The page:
Monday, June 28, 2010

Only a Matter of Time until Sarge Jr. Arrives

Is there any way that Gary Matthews Jr. isn't on the 25-man roster in the next week or two?

It seems like it was ordained from the moment he signed on the dotted line. For whatever reason, the Reds have been rumored to be hot on the trail of Sarge Jr. for several months now. Whether he's a favorite of Walt Jocketty or it's because Dusty Baker played with Gary Matthews Sr., the Reds were one of the few teams interested in his services. Now, his return to the MLB level seems an inevitability.

GMJ made his baseball reputation on the basis of 1) a strong (and allegedly chemically enhanced) 2006 season with the Rangers, and 2) one of the more remarkable catches of recent vintage.

In 2006, GMJ posted a slash line of .313/.371/.495 for the Rangers, which was far and away his career best season. His catch and the offensive production caught the eye of the Angels who offered him a 4-year $37.6M contract. They regretted it immediately.

"Matthews, former Angels Troy Glaus and Scott Schoeneweis and St. Louis outfielder Rick Ankiel were not suspended because of "insufficient evidence" to determine they committed a violation, baseball officials announced. Their links to human growth hormone occurred before it was banned by baseball in January 2005.

Matthews, who allegedly received HGH in August 2004 and had it sent to a Mansfield, Texas, home, met with MLB officials in early November to discuss his links to performance-enhancing drugs. His involvement was originally reported during spring training. After more than two weeks of silence, Matthews said in a statement that he had never taken HGH. He has refused to address whether he purchased HGH."

GMJ failed to live up to the level of his career best season, tailing off to a lackluster .252/.323/.419 in 2007. Unfortunately for GMJ and the Angels, it only got worse over the life of the contract. By the time it was over, his contract was an albatross and GMJ was relegated to "sunk cost" status. In the end, the Angels ate almost the entire contract simply to be rid of him.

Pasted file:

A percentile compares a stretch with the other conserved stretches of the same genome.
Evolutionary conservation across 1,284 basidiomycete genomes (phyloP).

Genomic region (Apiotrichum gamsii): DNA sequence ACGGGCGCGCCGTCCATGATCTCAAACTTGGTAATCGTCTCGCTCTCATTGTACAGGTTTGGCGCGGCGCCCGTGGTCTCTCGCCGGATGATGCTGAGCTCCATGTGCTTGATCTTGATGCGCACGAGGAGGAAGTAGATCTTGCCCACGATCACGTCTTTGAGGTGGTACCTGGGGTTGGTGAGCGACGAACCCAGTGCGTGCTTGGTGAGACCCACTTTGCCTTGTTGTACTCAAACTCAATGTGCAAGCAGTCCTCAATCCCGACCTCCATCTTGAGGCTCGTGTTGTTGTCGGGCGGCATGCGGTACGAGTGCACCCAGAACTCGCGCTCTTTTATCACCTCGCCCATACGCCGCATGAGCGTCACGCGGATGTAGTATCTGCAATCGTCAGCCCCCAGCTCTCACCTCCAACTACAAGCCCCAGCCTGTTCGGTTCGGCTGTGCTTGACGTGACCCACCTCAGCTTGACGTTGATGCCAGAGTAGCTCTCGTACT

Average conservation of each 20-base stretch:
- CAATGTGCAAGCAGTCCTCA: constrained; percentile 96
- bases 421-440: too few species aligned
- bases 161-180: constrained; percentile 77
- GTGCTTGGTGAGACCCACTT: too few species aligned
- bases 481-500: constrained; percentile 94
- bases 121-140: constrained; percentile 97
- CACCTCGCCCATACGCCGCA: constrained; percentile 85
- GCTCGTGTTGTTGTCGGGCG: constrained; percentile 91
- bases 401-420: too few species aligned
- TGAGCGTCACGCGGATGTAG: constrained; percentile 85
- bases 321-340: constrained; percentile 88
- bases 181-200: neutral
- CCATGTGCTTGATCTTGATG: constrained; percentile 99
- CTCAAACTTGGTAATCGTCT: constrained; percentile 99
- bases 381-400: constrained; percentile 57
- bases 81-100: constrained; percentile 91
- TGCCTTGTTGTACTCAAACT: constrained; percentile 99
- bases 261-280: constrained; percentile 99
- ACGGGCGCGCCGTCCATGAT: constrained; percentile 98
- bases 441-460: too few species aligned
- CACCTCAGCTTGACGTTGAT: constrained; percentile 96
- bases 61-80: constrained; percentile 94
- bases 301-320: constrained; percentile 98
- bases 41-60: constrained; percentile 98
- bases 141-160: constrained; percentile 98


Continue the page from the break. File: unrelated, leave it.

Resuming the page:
At that point, the Mets tried to resurrect his career and utilize him to cover for the injured Carlos Beltran, but his inability to best the Mendoza line led to his release. At that point, the Reds were poised to strike. Earlier this offseason, for reasons beyond comprehension, the Reds were rumored to be interested in GMJ. Ultimately, the Reds failed obtain his services and the Reds nation breathed a collective sigh of relief.

Of course, the reprieve was short lived, as the Reds ultimately got their man. The Reds signed GMJ after the Mets cut him loose and immediately sent him to triple-A Louisville. For the Bats, GMJ has gotten off to a .375/.375/.625 start and it's difficult to imagine him being there for long.

At this point, it seems more a matter of when, not if. And, of course, it'll be interesting to see whose roster spot he claims. You have to imagine that Jonny Gomes, Drew Stubbs, and Jay Bruce are safe. So, that leaves Lance Nix and Chris Heisey. The latter is the better talent, but may benefit from playing everyday, while the former is a veteran who swings from the leftside.

At this point, it's difficult to see what value GMJ brings to the table. His offense has been in a state of annual decline, his defense is below average at best, and there have been questions about his attitude and impact on the clubhouse. Of course, that makes him a likely candidate for the leadoff spot in a Dusty Baker lineup. At this point, he comes with quite a bit of baggage and even more question marks. When and if he does get the call, he'll have to hit the ground running to make a case for playing time.

Still, I'm betting he'll be on the 25-man roster within the next 7-10 days. It just doesn't make sense for the Reds to sign a 35-year old outfielder unless they viewed him as a legitimate option at the MLB level..........I hope I'm wrong.

Saturday, June 19, 2010

2010 Draft: Final Thoughts

Well, a few final thoughts on the Reds draft class.

1) First, Yasmani Grandal. I touched on Grandal before the draft and my position remains unchanged. He simply didn't seem to be the best value on the board at that point. The main reasons are related to both his performance and his position.

I agree with the philosophy that you take the best player available in the first round, regardless of position. However, I do think positional value HAS to be considered. Catcher is a premier defensive position and when you can add an impact bat at a premier defensive position, then you are potentially gaining a significant advantage over the competition.

When determining a player's value, you have to have a basis of comparison, then you can determine how far above or below that established benchmark a player may be. Typically, you see a player compared to league average or replacement level. Regardless of the specific benchmark, an above average catcher cannot have the same impact as an above average player at another position, as the catcher position has inherent playing time limitations.